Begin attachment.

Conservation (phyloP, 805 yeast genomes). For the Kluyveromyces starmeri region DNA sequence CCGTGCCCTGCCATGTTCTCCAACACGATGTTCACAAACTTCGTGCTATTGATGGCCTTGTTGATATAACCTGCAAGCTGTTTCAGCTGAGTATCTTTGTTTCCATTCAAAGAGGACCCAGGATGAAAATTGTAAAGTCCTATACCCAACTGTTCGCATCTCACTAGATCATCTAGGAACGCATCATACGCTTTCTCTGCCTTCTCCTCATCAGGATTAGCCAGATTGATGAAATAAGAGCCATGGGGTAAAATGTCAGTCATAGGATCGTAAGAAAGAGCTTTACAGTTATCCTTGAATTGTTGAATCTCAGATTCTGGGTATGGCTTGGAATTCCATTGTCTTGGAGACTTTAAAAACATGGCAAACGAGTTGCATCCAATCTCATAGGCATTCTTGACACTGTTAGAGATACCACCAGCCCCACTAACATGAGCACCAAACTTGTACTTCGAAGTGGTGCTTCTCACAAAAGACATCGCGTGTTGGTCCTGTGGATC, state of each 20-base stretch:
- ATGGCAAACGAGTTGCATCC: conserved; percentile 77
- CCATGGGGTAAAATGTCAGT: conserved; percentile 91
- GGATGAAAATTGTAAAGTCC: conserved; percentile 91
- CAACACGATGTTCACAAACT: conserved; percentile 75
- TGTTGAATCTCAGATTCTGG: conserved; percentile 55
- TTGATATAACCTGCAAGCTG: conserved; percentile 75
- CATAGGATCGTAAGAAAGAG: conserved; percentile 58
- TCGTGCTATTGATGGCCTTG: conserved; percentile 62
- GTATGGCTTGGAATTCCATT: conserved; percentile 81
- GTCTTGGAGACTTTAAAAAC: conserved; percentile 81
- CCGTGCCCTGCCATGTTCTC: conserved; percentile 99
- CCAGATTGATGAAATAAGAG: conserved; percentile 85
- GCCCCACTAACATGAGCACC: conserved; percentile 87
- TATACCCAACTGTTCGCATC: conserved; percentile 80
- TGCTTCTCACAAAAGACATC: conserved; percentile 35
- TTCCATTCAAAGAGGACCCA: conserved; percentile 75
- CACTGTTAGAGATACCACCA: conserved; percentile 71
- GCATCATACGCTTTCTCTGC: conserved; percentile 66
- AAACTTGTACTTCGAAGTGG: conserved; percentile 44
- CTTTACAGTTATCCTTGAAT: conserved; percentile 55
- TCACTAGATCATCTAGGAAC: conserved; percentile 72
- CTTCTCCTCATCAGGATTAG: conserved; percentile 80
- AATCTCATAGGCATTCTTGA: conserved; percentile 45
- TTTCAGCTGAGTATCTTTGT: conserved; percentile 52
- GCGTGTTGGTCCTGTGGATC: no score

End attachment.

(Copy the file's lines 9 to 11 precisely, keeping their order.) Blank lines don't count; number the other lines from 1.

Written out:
- TCGTGCTATTGATGGCCTTG: conserved; percentile 62
- GTATGGCTTGGAATTCCATT: conserved; percentile 81
- GTCTTGGAGACTTTAAAAAC: conserved; percentile 81